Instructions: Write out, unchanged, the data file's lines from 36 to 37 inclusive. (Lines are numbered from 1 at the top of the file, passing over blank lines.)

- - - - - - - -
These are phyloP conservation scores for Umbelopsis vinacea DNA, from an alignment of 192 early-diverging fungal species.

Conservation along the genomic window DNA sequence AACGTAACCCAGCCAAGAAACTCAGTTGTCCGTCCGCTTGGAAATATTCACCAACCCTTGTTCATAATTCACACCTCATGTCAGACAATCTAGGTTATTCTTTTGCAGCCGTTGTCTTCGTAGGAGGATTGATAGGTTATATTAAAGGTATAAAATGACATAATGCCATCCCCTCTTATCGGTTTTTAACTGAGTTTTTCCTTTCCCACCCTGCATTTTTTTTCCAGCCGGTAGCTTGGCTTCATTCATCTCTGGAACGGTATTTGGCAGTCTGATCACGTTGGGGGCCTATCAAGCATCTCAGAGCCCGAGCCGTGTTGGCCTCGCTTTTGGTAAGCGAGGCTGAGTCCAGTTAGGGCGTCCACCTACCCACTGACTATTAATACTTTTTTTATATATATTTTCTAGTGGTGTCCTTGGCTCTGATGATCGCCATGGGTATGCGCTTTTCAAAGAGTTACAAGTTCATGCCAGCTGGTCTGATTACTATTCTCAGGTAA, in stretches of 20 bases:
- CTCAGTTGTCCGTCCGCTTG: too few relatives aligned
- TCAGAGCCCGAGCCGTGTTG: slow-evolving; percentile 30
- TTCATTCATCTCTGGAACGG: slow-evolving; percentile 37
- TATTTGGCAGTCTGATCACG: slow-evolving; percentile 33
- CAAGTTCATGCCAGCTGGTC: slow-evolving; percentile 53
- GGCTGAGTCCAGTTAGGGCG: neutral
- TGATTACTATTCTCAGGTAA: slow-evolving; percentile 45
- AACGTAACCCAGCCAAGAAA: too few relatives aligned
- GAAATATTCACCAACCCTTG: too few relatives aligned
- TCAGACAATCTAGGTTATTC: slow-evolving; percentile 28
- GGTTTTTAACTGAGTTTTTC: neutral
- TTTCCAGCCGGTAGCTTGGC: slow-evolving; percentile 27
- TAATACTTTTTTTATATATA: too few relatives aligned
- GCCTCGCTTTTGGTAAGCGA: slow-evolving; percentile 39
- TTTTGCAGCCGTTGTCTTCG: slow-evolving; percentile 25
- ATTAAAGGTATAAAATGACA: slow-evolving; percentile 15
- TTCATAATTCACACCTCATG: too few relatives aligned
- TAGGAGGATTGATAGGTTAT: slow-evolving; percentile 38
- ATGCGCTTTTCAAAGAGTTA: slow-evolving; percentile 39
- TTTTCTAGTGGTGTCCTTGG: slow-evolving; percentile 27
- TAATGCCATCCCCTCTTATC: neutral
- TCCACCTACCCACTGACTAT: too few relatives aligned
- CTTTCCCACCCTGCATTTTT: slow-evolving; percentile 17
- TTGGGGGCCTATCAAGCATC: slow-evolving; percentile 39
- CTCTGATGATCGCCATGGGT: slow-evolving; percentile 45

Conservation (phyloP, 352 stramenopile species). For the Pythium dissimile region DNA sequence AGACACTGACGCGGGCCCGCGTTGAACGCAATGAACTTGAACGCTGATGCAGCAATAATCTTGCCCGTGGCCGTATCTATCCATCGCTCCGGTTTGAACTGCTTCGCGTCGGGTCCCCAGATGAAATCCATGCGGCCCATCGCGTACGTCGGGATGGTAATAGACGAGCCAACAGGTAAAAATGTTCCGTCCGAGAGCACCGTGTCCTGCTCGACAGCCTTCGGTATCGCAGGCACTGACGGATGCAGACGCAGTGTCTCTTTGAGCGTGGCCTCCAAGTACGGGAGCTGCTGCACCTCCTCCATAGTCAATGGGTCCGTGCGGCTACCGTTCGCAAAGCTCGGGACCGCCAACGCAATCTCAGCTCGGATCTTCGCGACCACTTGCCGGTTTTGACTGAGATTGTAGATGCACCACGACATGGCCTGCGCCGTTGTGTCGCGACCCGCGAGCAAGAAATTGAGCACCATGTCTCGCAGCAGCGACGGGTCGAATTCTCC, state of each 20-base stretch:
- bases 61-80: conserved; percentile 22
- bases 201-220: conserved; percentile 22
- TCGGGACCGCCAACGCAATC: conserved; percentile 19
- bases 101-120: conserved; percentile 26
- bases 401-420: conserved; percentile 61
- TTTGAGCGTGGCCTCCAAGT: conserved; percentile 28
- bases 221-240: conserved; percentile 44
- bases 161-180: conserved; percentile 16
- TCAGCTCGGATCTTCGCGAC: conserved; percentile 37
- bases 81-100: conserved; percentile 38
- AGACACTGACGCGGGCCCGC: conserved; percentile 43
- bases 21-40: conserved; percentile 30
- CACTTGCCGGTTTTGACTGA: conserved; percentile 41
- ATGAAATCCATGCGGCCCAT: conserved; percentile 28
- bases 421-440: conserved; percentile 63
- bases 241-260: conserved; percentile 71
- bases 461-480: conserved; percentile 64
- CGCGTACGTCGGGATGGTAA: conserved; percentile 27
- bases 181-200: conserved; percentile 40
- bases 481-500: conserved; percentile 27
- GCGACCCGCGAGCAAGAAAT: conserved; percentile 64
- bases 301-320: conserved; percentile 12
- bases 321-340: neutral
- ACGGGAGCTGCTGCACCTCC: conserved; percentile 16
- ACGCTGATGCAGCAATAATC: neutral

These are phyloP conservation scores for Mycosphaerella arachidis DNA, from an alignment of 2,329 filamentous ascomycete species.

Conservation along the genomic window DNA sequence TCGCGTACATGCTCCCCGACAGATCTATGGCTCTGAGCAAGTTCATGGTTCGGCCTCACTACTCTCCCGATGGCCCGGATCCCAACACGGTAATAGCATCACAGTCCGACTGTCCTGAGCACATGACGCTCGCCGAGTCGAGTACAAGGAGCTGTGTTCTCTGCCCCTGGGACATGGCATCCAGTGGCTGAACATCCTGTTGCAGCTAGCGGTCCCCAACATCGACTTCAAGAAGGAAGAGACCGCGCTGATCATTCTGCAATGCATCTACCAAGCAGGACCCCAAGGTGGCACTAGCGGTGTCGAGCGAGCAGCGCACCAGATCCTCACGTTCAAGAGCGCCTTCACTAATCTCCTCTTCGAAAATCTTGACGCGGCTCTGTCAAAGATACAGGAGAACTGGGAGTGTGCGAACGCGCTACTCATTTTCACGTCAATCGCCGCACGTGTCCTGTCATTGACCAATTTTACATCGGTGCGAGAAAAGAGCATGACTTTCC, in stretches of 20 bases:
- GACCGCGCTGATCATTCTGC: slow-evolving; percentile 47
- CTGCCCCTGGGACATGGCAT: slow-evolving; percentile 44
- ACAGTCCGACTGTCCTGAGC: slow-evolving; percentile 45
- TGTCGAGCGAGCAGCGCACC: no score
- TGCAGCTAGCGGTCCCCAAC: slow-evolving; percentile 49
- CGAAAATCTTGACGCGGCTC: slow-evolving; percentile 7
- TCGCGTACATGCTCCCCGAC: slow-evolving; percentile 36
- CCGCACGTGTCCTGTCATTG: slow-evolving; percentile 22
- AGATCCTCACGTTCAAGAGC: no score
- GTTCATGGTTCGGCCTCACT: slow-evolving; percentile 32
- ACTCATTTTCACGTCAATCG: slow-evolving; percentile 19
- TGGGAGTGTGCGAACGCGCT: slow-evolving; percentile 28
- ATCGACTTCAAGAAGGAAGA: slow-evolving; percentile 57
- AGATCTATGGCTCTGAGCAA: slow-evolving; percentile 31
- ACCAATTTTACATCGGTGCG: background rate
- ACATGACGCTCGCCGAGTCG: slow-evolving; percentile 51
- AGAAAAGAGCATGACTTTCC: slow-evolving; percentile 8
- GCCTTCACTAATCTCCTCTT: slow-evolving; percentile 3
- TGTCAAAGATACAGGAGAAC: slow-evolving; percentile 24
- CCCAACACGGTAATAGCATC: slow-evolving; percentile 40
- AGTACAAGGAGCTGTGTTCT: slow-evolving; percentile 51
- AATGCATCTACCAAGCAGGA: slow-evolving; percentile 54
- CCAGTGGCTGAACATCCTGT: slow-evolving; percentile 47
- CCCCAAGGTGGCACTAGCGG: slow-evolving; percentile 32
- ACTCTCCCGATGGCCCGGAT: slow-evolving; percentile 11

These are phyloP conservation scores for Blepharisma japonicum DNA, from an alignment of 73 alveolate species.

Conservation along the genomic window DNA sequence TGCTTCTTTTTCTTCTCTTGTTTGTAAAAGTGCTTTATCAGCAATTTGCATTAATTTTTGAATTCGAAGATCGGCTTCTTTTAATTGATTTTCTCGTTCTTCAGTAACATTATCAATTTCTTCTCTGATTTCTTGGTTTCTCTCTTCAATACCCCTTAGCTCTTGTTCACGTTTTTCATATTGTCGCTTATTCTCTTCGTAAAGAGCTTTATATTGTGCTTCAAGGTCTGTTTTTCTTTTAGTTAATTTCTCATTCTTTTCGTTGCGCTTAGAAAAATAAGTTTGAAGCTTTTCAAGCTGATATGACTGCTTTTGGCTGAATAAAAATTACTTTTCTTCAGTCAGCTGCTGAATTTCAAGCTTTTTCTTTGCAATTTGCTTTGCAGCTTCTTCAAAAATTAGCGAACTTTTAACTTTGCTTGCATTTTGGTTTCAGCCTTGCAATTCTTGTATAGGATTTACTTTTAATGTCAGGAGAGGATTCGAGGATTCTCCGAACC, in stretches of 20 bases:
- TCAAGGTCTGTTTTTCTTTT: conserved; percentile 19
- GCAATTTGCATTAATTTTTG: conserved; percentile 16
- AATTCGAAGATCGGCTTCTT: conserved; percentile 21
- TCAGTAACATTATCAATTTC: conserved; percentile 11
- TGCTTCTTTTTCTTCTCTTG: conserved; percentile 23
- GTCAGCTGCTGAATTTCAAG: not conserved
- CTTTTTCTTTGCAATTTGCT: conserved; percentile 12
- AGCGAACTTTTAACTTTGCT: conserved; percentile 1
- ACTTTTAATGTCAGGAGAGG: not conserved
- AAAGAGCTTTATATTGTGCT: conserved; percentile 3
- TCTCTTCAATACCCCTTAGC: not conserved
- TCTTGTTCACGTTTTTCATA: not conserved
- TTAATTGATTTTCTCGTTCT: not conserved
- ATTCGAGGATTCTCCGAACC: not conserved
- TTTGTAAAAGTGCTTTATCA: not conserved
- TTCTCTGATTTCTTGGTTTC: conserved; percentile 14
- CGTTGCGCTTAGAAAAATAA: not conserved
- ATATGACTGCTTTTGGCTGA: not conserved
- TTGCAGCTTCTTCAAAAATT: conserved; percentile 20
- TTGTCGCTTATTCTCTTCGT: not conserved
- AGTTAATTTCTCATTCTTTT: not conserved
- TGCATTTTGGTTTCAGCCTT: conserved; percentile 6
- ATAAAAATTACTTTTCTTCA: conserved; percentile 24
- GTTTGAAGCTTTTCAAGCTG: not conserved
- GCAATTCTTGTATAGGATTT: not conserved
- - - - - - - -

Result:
- bases 161-180: conserved; percentile 16
- TCAGCTCGGATCTTCGCGAC: conserved; percentile 37